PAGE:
Savefor later Page saved! You can go back to this later in your Diabetes and Me Close

Katie's story: learning I'm not alone has helped with managing diabetes stress


Diagnosed in 2001.

I feel that I can’t try any harder to manage this condition than I already am, and yet I feel like I’m failing every single day.

As a teenager Katie started having daily panic attacks brought on by managing her type 1 diabetes. Learning that she isn’t alone in the challenges she faces by talking to others with diabetes has helped her come to terms with living with the condition.

Journey with diabetes

Katie's type 1 diabetes experience

  • Was diagnosed with type 1 diabetes at the age of 13.
  • Struggled with anxiety and panic attacks during sixth form while managing her diabetes.
  • Has found that talking about the challenges of diabetes with others in the same situation has helped. 
  • Support in getting a flash glucose monitor on prescription has made a big difference to her mental and physical wellbeing.

Life with diabetes

Managing life with type 1 diabetes

The hardest thing about living with diabetes is that no two days are the same. I can eat the same food and do the same exercise but one day my blood glucose levels will be mostly in range, the next day I’ll have horribly high blood glucose and the following day I’ll be having several hypos. 

Having diabetes is wearing. The hypos and high blood glucose levels often leave me feeling wiped out. I avoid late nights and I’m always the one who wants to leave a party first! 

I feel that I can’t try any harder to manage this condition that I already am, and yet I feel like I’m failing every single day. I’ve only managed to get an ‘in-range’ HbA1c test twice in my life and I don’t know how I did it – for the rest of the time my HbA1c is between 7-8%. I self-funded the Freestyle Libre for three years; I take regular blood tests, exercise every day and yet I still have diabetic retinopathy and I’m terrified of losing my sight due to type 1 (plus all the other complications that come with this condition).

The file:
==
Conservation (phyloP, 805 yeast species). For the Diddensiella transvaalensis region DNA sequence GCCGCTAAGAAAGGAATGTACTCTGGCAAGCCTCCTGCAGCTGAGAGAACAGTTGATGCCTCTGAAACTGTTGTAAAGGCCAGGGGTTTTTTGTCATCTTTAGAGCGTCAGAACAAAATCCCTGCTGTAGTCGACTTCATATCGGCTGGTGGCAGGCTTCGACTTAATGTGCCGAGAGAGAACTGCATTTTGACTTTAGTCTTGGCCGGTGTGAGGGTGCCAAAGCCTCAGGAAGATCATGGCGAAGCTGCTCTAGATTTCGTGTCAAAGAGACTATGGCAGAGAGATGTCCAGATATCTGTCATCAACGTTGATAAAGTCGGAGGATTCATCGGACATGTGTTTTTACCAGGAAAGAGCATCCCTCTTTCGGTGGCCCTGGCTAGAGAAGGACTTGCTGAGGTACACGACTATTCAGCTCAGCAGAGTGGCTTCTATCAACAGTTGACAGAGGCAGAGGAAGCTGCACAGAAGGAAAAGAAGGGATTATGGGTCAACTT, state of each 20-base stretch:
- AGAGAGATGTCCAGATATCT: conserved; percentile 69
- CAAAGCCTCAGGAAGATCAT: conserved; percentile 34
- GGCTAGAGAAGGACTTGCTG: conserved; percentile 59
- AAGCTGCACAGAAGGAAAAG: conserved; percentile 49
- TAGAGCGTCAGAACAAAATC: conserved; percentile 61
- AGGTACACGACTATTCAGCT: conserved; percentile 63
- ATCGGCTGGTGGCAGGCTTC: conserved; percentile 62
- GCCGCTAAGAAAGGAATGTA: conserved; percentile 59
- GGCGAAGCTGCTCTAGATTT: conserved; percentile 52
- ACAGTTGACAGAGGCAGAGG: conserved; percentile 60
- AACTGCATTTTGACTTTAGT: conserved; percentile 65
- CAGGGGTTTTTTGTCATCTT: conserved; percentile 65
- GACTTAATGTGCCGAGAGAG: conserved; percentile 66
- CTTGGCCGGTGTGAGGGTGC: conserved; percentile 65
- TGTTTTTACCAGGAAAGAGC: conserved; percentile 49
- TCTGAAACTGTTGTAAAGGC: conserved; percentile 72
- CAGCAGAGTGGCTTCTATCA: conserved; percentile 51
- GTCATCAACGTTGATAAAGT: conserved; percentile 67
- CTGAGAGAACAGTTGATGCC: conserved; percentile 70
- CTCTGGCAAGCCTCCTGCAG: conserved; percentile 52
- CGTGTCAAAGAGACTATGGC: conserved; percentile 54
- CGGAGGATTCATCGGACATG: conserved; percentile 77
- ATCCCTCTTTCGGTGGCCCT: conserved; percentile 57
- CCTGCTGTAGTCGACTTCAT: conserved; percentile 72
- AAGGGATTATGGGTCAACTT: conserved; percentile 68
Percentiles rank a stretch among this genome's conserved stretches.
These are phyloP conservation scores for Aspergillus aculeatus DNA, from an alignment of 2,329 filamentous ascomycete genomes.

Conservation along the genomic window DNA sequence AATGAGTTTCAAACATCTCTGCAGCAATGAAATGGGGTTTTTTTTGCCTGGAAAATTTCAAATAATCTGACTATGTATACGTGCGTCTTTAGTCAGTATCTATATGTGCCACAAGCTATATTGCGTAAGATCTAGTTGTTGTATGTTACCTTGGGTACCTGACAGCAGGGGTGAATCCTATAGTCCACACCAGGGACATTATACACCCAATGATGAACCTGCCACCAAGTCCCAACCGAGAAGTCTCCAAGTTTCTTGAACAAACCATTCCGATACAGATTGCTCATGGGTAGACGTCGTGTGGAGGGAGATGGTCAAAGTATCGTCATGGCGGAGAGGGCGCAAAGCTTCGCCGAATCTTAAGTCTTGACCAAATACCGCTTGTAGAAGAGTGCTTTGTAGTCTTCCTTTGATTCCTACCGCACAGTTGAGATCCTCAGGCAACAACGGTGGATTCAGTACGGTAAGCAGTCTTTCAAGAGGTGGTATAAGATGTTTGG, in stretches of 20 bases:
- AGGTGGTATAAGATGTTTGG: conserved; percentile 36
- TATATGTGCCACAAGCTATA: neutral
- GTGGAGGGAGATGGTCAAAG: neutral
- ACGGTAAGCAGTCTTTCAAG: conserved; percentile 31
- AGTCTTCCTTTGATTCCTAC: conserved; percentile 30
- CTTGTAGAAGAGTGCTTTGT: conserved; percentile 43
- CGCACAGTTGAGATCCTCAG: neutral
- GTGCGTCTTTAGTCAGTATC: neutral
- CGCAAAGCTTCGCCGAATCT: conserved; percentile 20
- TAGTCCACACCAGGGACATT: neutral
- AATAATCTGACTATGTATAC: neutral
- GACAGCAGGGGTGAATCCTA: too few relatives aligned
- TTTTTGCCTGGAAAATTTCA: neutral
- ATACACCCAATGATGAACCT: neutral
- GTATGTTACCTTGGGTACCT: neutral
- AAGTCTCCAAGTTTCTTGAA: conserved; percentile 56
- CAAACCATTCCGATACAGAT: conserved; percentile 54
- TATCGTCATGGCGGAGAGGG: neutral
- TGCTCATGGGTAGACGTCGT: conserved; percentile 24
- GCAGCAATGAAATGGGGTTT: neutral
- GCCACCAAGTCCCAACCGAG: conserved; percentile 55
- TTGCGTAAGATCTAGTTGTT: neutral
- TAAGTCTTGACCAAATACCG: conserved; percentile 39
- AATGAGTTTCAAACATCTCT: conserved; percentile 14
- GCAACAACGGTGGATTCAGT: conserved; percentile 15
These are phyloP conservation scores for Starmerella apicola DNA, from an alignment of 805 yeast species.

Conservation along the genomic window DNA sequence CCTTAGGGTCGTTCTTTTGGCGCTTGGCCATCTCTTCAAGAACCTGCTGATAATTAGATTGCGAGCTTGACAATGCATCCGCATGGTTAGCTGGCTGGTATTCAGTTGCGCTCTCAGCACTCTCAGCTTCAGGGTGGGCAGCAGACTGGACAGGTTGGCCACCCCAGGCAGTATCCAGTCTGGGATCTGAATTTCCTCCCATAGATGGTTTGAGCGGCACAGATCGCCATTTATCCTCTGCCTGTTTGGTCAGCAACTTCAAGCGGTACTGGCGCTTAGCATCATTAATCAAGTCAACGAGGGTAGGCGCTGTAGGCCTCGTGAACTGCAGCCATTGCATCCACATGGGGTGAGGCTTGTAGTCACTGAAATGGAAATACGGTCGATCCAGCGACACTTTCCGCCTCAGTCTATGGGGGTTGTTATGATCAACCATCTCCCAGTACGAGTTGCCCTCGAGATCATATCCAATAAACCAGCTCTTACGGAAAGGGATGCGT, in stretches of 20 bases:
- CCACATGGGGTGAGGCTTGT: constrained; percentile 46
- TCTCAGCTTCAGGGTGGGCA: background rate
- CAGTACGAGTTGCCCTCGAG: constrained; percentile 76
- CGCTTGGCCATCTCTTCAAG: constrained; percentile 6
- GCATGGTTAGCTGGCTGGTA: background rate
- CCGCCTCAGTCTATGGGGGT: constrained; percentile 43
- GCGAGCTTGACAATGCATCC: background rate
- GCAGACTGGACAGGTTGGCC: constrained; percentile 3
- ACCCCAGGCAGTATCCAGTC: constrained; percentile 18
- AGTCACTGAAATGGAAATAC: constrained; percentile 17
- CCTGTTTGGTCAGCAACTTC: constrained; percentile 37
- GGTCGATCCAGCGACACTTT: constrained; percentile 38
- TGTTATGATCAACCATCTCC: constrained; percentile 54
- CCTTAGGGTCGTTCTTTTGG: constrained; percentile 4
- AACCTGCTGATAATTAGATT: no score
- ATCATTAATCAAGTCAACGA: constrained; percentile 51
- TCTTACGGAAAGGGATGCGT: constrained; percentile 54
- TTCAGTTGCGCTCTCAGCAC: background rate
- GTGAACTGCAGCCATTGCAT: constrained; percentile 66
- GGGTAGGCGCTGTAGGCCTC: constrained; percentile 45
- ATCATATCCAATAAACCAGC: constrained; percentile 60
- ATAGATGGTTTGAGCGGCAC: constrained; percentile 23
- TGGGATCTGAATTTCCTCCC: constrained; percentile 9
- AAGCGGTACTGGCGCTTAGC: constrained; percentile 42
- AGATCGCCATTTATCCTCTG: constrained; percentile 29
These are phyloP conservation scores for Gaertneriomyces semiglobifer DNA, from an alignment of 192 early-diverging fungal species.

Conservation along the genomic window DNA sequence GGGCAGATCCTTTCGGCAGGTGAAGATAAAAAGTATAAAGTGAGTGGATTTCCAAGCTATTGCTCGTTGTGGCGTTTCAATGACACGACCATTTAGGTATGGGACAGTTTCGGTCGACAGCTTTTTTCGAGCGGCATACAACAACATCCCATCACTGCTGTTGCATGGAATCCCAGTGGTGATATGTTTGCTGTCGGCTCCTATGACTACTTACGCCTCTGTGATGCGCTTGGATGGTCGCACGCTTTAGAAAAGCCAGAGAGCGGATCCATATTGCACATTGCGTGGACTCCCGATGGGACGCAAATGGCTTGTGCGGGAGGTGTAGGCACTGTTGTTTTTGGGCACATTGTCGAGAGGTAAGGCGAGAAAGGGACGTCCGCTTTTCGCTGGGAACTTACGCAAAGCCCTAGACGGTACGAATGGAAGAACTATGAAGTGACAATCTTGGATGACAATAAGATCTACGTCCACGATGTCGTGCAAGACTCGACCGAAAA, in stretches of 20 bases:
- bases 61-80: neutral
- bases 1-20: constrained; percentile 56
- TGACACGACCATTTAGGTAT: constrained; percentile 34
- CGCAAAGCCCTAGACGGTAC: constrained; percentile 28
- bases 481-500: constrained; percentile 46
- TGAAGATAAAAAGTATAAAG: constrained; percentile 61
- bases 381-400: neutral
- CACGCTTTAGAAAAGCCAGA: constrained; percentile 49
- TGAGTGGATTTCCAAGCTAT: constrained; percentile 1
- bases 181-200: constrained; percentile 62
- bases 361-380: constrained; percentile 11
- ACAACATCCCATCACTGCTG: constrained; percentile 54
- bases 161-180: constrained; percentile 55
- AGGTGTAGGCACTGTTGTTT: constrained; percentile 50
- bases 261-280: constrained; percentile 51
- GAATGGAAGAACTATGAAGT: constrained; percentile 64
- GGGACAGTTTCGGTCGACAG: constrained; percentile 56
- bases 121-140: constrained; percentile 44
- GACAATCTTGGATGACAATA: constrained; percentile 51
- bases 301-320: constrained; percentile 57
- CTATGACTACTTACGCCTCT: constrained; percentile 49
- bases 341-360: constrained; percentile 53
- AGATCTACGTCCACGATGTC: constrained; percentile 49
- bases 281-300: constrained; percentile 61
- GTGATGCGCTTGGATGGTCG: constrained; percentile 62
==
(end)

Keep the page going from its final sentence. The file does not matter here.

I feel so angry when other people (these people never have type 1 diabetes themselves) imply that this condition can be easily controlled and it’s just a case of following some rules as that’s simply not true. That kind of attitude just makes me want to give up trying. Why try and try and try if you still feel like a failure every time you get your HbA1C result?  


Living with panic attacks

When I was in sixth form, I started to get daily panic attacks – I was terrified of going to sleep and dying from a hypo. I also began to doubt myself about whether I’d taken my long-acting insulin that day. I’d agonise for ages about it, knowing that missing a dose was dangerous, but double dosing was even more so. When I finished school I got a more supportive diabetes team, which really helped, but the anxiety hasn’t properly gone away as there’s no break from this condition, not even for a second. 

When I brought up the panic attacks in sixth form, the nurse looked surprised as though she didn’t know what to say in response, presuming it was school work and that it would stop after that.

My GP prescribed beta blockers and recommended counselling. I didn't tell my diabetes team about this as I found the whole thing embarrassing and they never asked about my emotional or mental health anyway. In fact, I only ever told the GP and my parents about the panic attacks and I didn't tell anyone that I was taking medication for anxiety or going for counselling.